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Title: Dynamic Air Velocity and Spray Deposition inside Dense Nursery Crops with a Multi-Jet Air Assist Sprayer

item Zhu, Heping
item Derksen, Richard
item Krause, Charles
item OZKAN, H - OSU
item Brazee, Ross
item Fox, Robert

Submitted to: ASABE Annual International Meeting
Publication Type: Proceedings
Publication Acceptance Date: 3/20/2006
Publication Date: 7/12/2006
Citation: Zhu, H., Derksen, R.C., Krause, C.R., Ozkan, H.E., Brazee, R.D., Fox, R.D., Losely, K. 2006. Dynamic Air Velocity and Spray Deposition inside Dense Nursery Crops with a Multi-Jet Air Assist Sprayer [abstract]. ASABE Annual International Meeting. Paper No. 061125.

Interpretive Summary:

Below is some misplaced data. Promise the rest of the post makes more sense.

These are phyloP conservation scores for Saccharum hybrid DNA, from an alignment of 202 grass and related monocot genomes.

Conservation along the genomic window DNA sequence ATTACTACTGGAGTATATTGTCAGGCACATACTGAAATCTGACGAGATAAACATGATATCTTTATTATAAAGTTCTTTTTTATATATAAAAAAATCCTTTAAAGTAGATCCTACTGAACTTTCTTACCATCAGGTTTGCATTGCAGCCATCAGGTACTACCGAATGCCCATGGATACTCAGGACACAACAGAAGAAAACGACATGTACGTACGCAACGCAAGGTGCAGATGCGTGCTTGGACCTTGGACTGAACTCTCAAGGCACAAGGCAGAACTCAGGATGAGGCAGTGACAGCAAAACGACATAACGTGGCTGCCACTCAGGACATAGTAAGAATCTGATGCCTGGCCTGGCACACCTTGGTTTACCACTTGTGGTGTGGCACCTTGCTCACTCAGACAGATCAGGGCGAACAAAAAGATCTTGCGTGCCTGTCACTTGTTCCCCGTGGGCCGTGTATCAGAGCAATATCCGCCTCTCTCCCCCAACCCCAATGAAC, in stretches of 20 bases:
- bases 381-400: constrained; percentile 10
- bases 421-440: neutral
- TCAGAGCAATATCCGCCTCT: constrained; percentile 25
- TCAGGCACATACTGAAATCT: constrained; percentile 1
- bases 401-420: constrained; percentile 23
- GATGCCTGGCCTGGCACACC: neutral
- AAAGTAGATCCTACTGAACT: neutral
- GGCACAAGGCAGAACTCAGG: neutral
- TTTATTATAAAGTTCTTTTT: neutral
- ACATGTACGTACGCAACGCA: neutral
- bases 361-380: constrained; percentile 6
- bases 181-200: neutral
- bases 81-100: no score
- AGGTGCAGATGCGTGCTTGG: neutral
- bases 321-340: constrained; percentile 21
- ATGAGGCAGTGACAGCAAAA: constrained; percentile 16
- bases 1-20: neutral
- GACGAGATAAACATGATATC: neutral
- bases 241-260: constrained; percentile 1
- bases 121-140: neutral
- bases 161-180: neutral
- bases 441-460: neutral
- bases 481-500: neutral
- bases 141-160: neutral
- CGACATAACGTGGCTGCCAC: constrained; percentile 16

Technical Abstract: Due to the large number of species in nursery production, commercially available sprayers have limited capacity for treating specific nursery species. An air-assist sprayer containing three five-port nozzles was developed and investigated to improve spray penetration into dense nursery canopies. Spray deposits at top, middle and bottom of canopies were quantified using a fluorescent tracer, and were compared at three nozzle heights in a commercial nursery field. Dynamic air velocities corresponding to the deposit sampling locations inside and outside the canopy were measured at the time when the sprayer passed over the canopies. The measured air jet velocity decreased from 40.1 to 19.4 m/s when the distance from the orifice increased from 0.33 to 0.79 m. The peak velocities at the top and middle elevations for both inside and outside the canopy decreased as the nozzle height above the ground increased, but the peak velocities at the bottom elevation for both situations were not significantly decreased as the nozzle height increased. The average period of time for dynamic air velocities higher than 1 m/s inside the canopy was 1.9 s at 2.5 cm, 3.8 s at 25 cm and 1.1 s at 46 cm. The mean spray deposit inside taxus canopies with leaf area index of 5.96 increased in an exponential function as the peak air velocity increased. The spray penetration capability and spray deposition uniformity inside taxus canopies were greatly improved with the five-port air-assist sprayer.